Beneath the surface

A while ago I was set an almost impossible challenge: to write honestly about the city I lived in, without making it sound completely horrible. Trust me; it’s harder than it sounds!

For three years I lived in Mannheim, a city in south-west Germany. It was almost completely flattened in the war so the majority of the buildings are concrete blocks, no more than six storeys high. Add a grid pattern street layout and you’re left with what looks like a pile of grey slates. Clearly it’s no Paris but, as with people, it’s what’s underneath right?


Mannheim is situated between two rivers, the Rhine and the Neckar. Warm afternoons were spent picnicking by the banks of the rivers, summer evenings sipping cocktails with friends at our favourite outdoor bar. Boat rides in Luisenpark, swimming in the nearby lake, dinner at the Fernmeldeturm revolving restaurant and nights by the Wasserturm (water tower) fountains. Okay, so Mannheim isn’t so bad in the summer! But once the trees drop their leaves and the sun appears less and less, the “greyness” becomes more prominent and you quickly run out of things to keep you occupied. I guess it’s a shame I always went back home during the summer. It’s an easy place to live; it has plenty of shops and places to eat. If you like Turkish food, there certainly isn’t a shortage in Mannheim! It’s a university city but not a large city so it’s relatively quiet.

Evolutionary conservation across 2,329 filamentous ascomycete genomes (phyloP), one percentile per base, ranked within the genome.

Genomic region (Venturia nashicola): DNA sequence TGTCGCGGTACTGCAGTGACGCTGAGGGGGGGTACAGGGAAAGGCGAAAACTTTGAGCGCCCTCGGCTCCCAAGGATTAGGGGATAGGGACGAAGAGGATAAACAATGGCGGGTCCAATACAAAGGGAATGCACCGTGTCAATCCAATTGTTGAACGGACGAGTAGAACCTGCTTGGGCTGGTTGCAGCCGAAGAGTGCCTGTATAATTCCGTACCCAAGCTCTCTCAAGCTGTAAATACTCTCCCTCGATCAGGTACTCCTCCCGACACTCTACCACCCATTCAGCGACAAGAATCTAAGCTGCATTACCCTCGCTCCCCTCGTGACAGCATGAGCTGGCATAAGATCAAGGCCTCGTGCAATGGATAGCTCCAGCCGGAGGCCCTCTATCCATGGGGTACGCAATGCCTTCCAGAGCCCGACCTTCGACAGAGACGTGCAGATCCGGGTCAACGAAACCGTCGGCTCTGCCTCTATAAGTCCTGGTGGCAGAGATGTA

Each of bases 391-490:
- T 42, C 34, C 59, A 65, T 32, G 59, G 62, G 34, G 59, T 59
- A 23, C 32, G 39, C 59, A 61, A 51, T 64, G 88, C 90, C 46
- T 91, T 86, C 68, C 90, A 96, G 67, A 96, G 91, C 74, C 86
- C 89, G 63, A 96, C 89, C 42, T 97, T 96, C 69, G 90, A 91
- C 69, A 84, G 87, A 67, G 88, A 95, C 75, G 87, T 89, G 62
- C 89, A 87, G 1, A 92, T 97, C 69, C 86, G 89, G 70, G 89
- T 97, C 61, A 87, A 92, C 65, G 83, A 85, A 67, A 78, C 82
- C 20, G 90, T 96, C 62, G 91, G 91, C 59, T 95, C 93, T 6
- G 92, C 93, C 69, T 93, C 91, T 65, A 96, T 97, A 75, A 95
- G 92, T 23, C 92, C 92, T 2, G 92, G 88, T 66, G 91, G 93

Perhaps the most important aspect for me is the memories I created whilst living there. I met many wonderful people, a few became some of my closest friends; I travelled a lot because of the location; I got my first taste for living overseas and I learnt about myself and the world outside of the bubble Australia seems to exist in.


I don’t recommend Mannheim for tourists, and I’m not in a hurry to go back. But it’s not the worst place in the world, far from it. I can say this honestly because as I said my final goodbyes, all those memories came flooding back, making this place harder to leave than home.


5 Responses to “Beneath the surface”
  1. It kind of reminds me of my small town in Sweden called Uppsala. I think small towns really do show the essence of a country, moreso than big metropolitan cities.

  2. Lena Harman says:

    I like the way you write, its a joy finding a blogger like you. I like your entries they are all a great mix of inner self discovery and exploring the world – all the luck in the future :)

  3. I am having the exact same feelings about the town I’m living in – Würzburg! It’s actually quite a pretty town, but the weather leaves a lot to be desired, especially for an Aussie from Perth! We had a lovely warm week last week, and the first wine festival, and I actually felt like I’d miss Würzburg when I went back to Australia next year. But it’s back to being gloomy and cold today!

    Thanks for stopping by my blog, and can I just say, that first photo in the park with the tyre swing – absolutely gorgeous!

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